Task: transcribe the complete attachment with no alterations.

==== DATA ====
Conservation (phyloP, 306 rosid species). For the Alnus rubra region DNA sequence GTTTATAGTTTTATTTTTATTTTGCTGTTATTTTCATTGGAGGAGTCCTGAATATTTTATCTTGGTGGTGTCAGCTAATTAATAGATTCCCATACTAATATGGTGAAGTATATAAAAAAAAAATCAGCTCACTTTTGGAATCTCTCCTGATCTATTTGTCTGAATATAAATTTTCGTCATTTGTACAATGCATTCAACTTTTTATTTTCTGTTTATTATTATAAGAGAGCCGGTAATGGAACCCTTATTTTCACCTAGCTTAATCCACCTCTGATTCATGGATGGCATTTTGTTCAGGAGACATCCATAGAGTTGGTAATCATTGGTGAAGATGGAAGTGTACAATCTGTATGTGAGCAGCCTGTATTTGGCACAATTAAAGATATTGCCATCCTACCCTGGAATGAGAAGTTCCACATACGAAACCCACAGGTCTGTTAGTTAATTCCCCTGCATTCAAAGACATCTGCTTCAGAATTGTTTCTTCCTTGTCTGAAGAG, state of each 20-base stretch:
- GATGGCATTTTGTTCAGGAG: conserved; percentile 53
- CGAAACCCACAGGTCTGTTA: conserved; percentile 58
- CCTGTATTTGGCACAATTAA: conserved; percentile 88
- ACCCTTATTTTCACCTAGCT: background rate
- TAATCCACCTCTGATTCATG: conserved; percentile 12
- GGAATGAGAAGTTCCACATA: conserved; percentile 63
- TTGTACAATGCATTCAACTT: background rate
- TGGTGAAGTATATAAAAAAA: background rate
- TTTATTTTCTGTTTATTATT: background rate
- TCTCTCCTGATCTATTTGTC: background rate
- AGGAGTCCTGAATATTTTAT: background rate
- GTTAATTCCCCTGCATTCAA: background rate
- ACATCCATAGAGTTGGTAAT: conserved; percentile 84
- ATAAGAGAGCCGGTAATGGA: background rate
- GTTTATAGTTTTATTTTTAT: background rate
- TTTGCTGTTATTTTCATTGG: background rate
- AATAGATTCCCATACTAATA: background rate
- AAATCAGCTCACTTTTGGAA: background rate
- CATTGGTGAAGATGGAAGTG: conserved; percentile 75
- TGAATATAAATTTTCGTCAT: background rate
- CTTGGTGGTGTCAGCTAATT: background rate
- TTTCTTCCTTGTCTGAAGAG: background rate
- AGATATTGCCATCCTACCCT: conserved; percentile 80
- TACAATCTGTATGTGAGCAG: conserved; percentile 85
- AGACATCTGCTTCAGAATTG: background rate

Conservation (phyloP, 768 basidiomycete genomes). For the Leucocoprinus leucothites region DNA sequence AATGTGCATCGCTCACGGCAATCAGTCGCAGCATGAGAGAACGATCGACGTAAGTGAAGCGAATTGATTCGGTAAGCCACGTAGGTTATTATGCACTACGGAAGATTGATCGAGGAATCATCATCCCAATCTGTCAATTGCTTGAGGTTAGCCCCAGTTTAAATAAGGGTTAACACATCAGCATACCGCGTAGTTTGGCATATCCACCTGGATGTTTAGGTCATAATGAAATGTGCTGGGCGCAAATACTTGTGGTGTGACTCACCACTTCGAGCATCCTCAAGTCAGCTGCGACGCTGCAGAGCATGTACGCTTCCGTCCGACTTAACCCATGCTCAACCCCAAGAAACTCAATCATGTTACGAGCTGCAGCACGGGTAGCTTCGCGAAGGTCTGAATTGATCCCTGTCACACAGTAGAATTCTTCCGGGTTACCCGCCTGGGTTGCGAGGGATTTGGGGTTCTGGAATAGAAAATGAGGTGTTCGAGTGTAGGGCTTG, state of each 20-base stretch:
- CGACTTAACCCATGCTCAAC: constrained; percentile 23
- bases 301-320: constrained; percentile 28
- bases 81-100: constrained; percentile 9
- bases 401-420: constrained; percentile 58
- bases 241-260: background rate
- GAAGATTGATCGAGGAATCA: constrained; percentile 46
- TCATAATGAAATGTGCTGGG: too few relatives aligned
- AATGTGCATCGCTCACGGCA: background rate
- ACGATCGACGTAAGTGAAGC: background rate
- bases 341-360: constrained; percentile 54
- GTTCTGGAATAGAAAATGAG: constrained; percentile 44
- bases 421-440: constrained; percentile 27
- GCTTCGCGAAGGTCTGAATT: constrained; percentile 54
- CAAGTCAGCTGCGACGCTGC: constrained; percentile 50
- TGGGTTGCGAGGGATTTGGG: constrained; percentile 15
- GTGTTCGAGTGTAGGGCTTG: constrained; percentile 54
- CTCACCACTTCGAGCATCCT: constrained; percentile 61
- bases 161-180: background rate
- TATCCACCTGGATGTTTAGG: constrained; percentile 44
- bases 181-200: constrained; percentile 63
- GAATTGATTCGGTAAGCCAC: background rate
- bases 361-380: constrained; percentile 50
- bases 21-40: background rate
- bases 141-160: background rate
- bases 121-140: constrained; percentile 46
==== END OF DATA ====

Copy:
Conservation (phyloP, 306 rosid species). For the Alnus rubra region DNA sequence GTTTATAGTTTTATTTTTATTTTGCTGTTATTTTCATTGGAGGAGTCCTGAATATTTTATCTTGGTGGTGTCAGCTAATTAATAGATTCCCATACTAATATGGTGAAGTATATAAAAAAAAAATCAGCTCACTTTTGGAATCTCTCCTGATCTATTTGTCTGAATATAAATTTTCGTCATTTGTACAATGCATTCAACTTTTTATTTTCTGTTTATTATTATAAGAGAGCCGGTAATGGAACCCTTATTTTCACCTAGCTTAATCCACCTCTGATTCATGGATGGCATTTTGTTCAGGAGACATCCATAGAGTTGGTAATCATTGGTGAAGATGGAAGTGTACAATCTGTATGTGAGCAGCCTGTATTTGGCACAATTAAAGATATTGCCATCCTACCCTGGAATGAGAAGTTCCACATACGAAACCCACAGGTCTGTTAGTTAATTCCCCTGCATTCAAAGACATCTGCTTCAGAATTGTTTCTTCCTTGTCTGAAGAG, state of each 20-base stretch:
- GATGGCATTTTGTTCAGGAG: conserved; percentile 53
- CGAAACCCACAGGTCTGTTA: conserved; percentile 58
- CCTGTATTTGGCACAATTAA: conserved; percentile 88
- ACCCTTATTTTCACCTAGCT: background rate
- TAATCCACCTCTGATTCATG: conserved; percentile 12
- GGAATGAGAAGTTCCACATA: conserved; percentile 63
- TTGTACAATGCATTCAACTT: background rate
- TGGTGAAGTATATAAAAAAA: background rate
- TTTATTTTCTGTTTATTATT: background rate
- TCTCTCCTGATCTATTTGTC: background rate
- AGGAGTCCTGAATATTTTAT: background rate
- GTTAATTCCCCTGCATTCAA: background rate
- ACATCCATAGAGTTGGTAAT: conserved; percentile 84
- ATAAGAGAGCCGGTAATGGA: background rate
- GTTTATAGTTTTATTTTTAT: background rate
- TTTGCTGTTATTTTCATTGG: background rate
- AATAGATTCCCATACTAATA: background rate
- AAATCAGCTCACTTTTGGAA: background rate
- CATTGGTGAAGATGGAAGTG: conserved; percentile 75
- TGAATATAAATTTTCGTCAT: background rate
- CTTGGTGGTGTCAGCTAATT: background rate
- TTTCTTCCTTGTCTGAAGAG: background rate
- AGATATTGCCATCCTACCCT: conserved; percentile 80
- TACAATCTGTATGTGAGCAG: conserved; percentile 85
- AGACATCTGCTTCAGAATTG: background rate

Conservation (phyloP, 768 basidiomycete genomes). For the Leucocoprinus leucothites region DNA sequence AATGTGCATCGCTCACGGCAATCAGTCGCAGCATGAGAGAACGATCGACGTAAGTGAAGCGAATTGATTCGGTAAGCCACGTAGGTTATTATGCACTACGGAAGATTGATCGAGGAATCATCATCCCAATCTGTCAATTGCTTGAGGTTAGCCCCAGTTTAAATAAGGGTTAACACATCAGCATACCGCGTAGTTTGGCATATCCACCTGGATGTTTAGGTCATAATGAAATGTGCTGGGCGCAAATACTTGTGGTGTGACTCACCACTTCGAGCATCCTCAAGTCAGCTGCGACGCTGCAGAGCATGTACGCTTCCGTCCGACTTAACCCATGCTCAACCCCAAGAAACTCAATCATGTTACGAGCTGCAGCACGGGTAGCTTCGCGAAGGTCTGAATTGATCCCTGTCACACAGTAGAATTCTTCCGGGTTACCCGCCTGGGTTGCGAGGGATTTGGGGTTCTGGAATAGAAAATGAGGTGTTCGAGTGTAGGGCTTG, state of each 20-base stretch:
- CGACTTAACCCATGCTCAAC: constrained; percentile 23
- bases 301-320: constrained; percentile 28
- bases 81-100: constrained; percentile 9
- bases 401-420: constrained; percentile 58
- bases 241-260: background rate
- GAAGATTGATCGAGGAATCA: constrained; percentile 46
- TCATAATGAAATGTGCTGGG: too few relatives aligned
- AATGTGCATCGCTCACGGCA: background rate
- ACGATCGACGTAAGTGAAGC: background rate
- bases 341-360: constrained; percentile 54
- GTTCTGGAATAGAAAATGAG: constrained; percentile 44
- bases 421-440: constrained; percentile 27
- GCTTCGCGAAGGTCTGAATT: constrained; percentile 54
- CAAGTCAGCTGCGACGCTGC: constrained; percentile 50
- TGGGTTGCGAGGGATTTGGG: constrained; percentile 15
- GTGTTCGAGTGTAGGGCTTG: constrained; percentile 54
- CTCACCACTTCGAGCATCCT: constrained; percentile 61
- bases 161-180: background rate
- TATCCACCTGGATGTTTAGG: constrained; percentile 44
- bases 181-200: constrained; percentile 63
- GAATTGATTCGGTAAGCCAC: background rate
- bases 361-380: constrained; percentile 50
- bases 21-40: background rate
- bases 141-160: background rate
- bases 121-140: constrained; percentile 46